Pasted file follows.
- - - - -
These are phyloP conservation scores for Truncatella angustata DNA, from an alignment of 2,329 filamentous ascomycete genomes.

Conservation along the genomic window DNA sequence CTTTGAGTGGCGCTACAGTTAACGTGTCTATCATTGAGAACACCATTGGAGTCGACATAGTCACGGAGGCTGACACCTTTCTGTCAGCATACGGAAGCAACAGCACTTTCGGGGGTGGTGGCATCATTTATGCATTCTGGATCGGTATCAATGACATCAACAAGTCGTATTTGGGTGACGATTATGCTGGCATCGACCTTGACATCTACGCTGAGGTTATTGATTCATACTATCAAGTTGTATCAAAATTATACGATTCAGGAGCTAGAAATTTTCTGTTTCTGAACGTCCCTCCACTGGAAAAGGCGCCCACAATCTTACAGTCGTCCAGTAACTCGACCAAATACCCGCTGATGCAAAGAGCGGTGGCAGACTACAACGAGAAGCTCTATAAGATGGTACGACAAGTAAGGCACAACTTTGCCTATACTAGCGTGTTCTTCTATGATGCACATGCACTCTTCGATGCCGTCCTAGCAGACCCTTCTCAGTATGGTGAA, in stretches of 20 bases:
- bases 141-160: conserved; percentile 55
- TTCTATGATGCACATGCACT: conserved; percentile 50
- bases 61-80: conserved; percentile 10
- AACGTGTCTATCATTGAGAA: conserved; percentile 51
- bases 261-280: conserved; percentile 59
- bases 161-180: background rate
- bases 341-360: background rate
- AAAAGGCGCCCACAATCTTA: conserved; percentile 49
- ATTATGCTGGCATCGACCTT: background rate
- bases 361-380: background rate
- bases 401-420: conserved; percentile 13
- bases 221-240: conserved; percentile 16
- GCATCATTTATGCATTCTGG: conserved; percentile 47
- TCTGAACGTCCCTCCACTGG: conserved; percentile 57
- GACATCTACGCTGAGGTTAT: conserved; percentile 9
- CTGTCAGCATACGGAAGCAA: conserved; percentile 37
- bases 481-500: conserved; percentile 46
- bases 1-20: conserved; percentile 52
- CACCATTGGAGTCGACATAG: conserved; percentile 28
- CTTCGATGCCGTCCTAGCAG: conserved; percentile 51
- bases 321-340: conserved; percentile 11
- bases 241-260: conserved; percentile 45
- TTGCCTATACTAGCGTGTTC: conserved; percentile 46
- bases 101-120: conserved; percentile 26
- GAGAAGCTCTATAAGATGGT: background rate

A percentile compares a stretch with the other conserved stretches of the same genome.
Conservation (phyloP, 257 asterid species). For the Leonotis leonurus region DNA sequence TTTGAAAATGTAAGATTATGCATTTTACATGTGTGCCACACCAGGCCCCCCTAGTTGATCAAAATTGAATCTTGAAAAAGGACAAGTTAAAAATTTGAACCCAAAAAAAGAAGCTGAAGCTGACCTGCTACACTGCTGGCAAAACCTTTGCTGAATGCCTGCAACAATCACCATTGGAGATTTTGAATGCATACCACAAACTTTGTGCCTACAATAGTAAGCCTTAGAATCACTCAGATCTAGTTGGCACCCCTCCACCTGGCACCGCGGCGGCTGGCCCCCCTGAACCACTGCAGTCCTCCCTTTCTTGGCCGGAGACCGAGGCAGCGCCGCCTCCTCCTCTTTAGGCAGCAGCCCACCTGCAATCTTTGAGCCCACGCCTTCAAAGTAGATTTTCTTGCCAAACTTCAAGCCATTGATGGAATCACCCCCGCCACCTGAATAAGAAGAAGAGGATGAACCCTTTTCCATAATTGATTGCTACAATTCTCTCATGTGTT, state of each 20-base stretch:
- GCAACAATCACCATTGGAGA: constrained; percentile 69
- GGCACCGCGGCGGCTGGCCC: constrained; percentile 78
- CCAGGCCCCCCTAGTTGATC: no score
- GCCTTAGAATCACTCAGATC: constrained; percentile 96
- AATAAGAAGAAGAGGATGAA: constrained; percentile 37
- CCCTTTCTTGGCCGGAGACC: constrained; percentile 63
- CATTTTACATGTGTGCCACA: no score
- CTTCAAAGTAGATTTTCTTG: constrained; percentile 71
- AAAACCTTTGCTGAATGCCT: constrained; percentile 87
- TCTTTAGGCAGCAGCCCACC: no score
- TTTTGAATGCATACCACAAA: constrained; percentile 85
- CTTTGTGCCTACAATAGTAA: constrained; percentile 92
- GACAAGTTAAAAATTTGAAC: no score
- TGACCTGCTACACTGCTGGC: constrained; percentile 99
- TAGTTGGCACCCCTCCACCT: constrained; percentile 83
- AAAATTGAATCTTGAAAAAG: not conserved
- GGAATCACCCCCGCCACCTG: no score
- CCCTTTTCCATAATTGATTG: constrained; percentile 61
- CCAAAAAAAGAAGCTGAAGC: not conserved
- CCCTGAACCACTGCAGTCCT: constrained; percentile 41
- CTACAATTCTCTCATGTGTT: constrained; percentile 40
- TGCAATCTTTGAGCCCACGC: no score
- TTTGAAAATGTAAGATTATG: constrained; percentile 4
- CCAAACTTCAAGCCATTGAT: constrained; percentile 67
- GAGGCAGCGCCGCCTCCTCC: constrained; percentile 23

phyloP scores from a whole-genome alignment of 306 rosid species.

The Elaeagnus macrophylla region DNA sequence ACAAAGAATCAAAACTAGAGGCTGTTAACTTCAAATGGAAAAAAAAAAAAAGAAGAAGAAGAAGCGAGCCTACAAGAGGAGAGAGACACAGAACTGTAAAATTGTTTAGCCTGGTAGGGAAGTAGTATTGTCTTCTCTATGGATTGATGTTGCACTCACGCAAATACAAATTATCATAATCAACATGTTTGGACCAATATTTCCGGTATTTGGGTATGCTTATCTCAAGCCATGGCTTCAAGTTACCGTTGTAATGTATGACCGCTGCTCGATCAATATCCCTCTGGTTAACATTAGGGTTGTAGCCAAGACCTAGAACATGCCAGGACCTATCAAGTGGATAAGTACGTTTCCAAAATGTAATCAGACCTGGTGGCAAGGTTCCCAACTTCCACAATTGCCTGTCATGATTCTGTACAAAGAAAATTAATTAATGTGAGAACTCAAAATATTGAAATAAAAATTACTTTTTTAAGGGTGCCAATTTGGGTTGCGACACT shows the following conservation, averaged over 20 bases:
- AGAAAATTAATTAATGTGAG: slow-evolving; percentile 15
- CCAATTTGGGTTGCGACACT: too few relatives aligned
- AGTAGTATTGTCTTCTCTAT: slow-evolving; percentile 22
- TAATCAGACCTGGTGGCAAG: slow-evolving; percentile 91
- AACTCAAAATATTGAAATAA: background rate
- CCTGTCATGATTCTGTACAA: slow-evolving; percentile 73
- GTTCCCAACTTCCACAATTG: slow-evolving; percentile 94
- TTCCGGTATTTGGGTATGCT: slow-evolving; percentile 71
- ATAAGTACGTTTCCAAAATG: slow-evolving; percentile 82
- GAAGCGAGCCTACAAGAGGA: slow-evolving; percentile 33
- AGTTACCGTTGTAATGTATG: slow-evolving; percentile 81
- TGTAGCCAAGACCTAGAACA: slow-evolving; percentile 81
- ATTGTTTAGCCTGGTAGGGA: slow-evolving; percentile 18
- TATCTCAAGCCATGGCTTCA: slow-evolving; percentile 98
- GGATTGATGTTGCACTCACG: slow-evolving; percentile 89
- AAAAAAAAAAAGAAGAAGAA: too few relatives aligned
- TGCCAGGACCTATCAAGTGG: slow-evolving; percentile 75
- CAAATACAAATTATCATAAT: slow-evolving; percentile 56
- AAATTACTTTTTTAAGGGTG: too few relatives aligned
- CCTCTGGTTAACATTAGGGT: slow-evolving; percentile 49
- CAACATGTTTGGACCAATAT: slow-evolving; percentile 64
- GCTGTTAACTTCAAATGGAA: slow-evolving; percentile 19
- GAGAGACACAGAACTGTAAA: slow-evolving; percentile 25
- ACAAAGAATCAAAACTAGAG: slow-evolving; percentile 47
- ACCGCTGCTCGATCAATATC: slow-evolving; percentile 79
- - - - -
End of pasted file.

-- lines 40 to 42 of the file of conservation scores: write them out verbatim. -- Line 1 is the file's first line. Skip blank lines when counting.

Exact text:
- TTTTGAATGCATACCACAAA: constrained; percentile 85
- CTTTGTGCCTACAATAGTAA: constrained; percentile 92
- GACAAGTTAAAAATTTGAAC: no score